Tag Archives: first monday menu

First Monday Menu: Spinach Soup and Lemon Rice Pudding

Today’s menu comes from Ida Bailey Allen’s Double-Quick Cooking for the Part-time Homemaker. The chapter titled “Time Saving Family Luncheons and Dinners” includes a week’s worth of menus and recipes for both lunch and dinner. Lunch menus also give suggestions for carried lunches and variations for the homemaker’s midday meal.

I was really excited to try the lemon rice pudding with apple whip sauce but was a little worried since my last few puddings haven’t turned out very well. I’m happy to say that today’s menu was a success!

I used the “Fifth Day” luncheon menu. I did switch the luncheon and the dinner soups because we still are having shortages of certain ingredients.

Luncheon Menu

  • Spinach Soup (celery in the original menu–I switched this)
  • Toasted Peanut Butter Sandwiches
  • Lemon Rice Pudding
  • Tea for adults
  • milk for children

Spinach Soup

  • 1 lb chopped raw spinach or 1/2 pkg frosted spinach
  • 1 qt boiling water
  • 2 bouillon cubes OR 1 tsp brewer’s yeast extract
  • 1/2 tsp salt
  • 1/8 tsp pepper
  • 1 tbsp enriched flour
  • 1 tbsp butter or margarine
  • 1/2 c light cream or evaporated milk

Combine spinach and water and boil 10 minutes. Add the bouillon cubes or extract, salt, pepper, and the flour stirred smooth with the butter. Stir until boiling, then gradually stir in the cream or evaporated milk. Serve as is, or sieve. Serves 4-6.

Note: We used raw spinach, bouillon cubes, and evaporated milk.

Lemon Rice Pudding

  • 2 c cooked rice
  • 1 egg, beaten
  • 1/2 c sugar OR 1/3 c honey
  • 1/2 tsp salt
  • 3 c milk
  • juice and rind 1/2 lemon

Mix the ingredients in the order given. Pour into a shallow oiled pudding dish. Set in a pan of hot water and bake slowly in a moderate oven, 350°F until firm in the center, about 30 minutes. Serve hot or cold with melted jelly or Apple Whip Sauce.

Note: We put the full amount of sugar in, but then added a drizzle of honey, as well. It took much longer than 30 minutes to bake. It was more like 2.5 hours before the center was firm and it probably could have stayed in the oven a while longer.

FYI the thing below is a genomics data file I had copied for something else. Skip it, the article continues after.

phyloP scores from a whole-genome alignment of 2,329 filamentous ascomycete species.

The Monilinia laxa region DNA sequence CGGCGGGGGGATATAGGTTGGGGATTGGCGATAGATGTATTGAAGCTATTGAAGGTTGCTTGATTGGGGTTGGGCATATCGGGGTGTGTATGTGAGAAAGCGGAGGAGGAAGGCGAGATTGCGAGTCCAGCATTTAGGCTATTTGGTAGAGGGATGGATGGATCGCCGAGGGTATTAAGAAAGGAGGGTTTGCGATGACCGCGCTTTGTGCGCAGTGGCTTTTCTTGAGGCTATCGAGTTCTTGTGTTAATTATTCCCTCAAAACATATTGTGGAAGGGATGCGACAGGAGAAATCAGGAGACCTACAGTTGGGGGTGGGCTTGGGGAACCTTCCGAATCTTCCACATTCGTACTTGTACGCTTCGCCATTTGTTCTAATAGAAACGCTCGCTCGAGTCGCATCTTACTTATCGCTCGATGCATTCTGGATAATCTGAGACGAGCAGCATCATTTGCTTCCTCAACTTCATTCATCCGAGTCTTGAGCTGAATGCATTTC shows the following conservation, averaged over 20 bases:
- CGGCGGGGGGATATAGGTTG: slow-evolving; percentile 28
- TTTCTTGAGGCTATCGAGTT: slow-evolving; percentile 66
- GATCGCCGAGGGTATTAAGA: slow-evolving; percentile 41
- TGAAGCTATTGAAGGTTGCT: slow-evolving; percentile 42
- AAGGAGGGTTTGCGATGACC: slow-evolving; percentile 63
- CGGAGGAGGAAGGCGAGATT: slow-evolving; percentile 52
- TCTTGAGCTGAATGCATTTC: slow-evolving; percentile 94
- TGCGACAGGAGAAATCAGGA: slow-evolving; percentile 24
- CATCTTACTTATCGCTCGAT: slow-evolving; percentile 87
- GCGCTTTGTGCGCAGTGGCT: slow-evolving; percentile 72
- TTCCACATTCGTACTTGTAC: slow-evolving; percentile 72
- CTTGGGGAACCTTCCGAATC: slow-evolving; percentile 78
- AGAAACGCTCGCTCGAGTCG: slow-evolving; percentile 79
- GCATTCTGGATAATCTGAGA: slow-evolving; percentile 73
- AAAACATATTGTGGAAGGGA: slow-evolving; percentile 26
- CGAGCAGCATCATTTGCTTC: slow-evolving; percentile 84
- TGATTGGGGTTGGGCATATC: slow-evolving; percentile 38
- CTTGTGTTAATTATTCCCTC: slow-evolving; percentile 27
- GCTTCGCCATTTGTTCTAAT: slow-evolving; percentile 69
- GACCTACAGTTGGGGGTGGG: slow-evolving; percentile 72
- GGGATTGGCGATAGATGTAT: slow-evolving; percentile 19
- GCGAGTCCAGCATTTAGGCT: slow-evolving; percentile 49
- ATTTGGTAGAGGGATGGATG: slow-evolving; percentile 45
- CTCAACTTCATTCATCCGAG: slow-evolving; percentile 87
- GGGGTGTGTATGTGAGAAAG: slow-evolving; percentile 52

Apple Whip Sauce

  • 2 egg whites
  • 1/4 c powdered sugar OR 1 tbsp honey
  • 1 c grated raw apple
  • 1 tsp lemon juice

Beat the egg whites until stiff. Gradually whip in the sweetening, apple, and lemon juice. Serve at once with puddings, or in place of whipped cream on gelatin desserts.

Note: We used powdered sugar. This really needs to be served immediately or it begins to separate.

Results

The spinach soup was warm and creamy. If you like spinach, chances are you’ll enjoy this soup. It’s not incredibly filling, so I was appreciative of the toasted peanut butter sandwiches. I thought the nuttiness and slight crunch of the toasted sandwiches went well with the soup.

The lemon rice pudding with apple whip sauce was delicious. I was surprised by how long it took to bake compared to what the recipe suggested it would take. It took so long after the rest of the meal that I lost the daylight I needed to take pictures and actually ran outside to take them in what light was left. Artificial lighting at night often makes my pictures too shadowy. I think you can still see what it looked like, though. It was creamy and lightly lemony. The sauce tasted more like apple juice than I expected. It was refreshing and sweet. I liked the pudding equally with or without the sauce.

I’m happy the lemon rice pudding turned out well. This was a nice menu and I’d recommend all of it. I think the soup was a handy recipe for a home front housewife. The spinach could have come from a Victory garden, helping to cut costs. All of the recipes include options in their ingredient lists so you can customize them to work with whatever is in your pantry. I found this helpful today, and I know it was helpful then.

Stay safe and well. Let me know if you try any of these recipes.

First Monday Menu: Variety-Vegetable Macaroni Casserole and Bargain Brownies

This month I want to explore recipes that were created to help home front housewives deal with rationing and shortages. I’ll write a bit more about that later in the week. Today’s menu is interesting and I want to get straight to it.

Variety-Vegetable Macaroni Casserole

The main dish recipe comes from the February 1943 issue of Woman’s Day. You’ll see several things from this magazine this month. It’s fascinating. It’s the first issue to include the “Woman’s Day War Food Bulletin” that explained rationing, gave updates to that and other government wartime programs, and provided advice on how to live with all the changes that were happening. There were numerous recipes in each of these food bulletins, and they were aimed at finding solutions to problems the home front housewife might be struggling with that month.

This particular magazine issue really dives into rationing and what it meant to everyday people. I can’t imagine the fear and uncertainty that came from having to completely change your shopping and eating habits. I’m sure people wondered if there would be enough food to feed their families. Woman’s Day and magazines like it helped home front housewives feel more confident about moving forward and adjusting. The magazine is filled with recipes like today’s casserole. This casserole comes from an article about how to make satisfying meals with macaroni, noodles, and spaghetti. They are offered as being cheap menu choices, and only two of the twelve recipes included meat. Today’s casserole cost just 28 cents for four servings.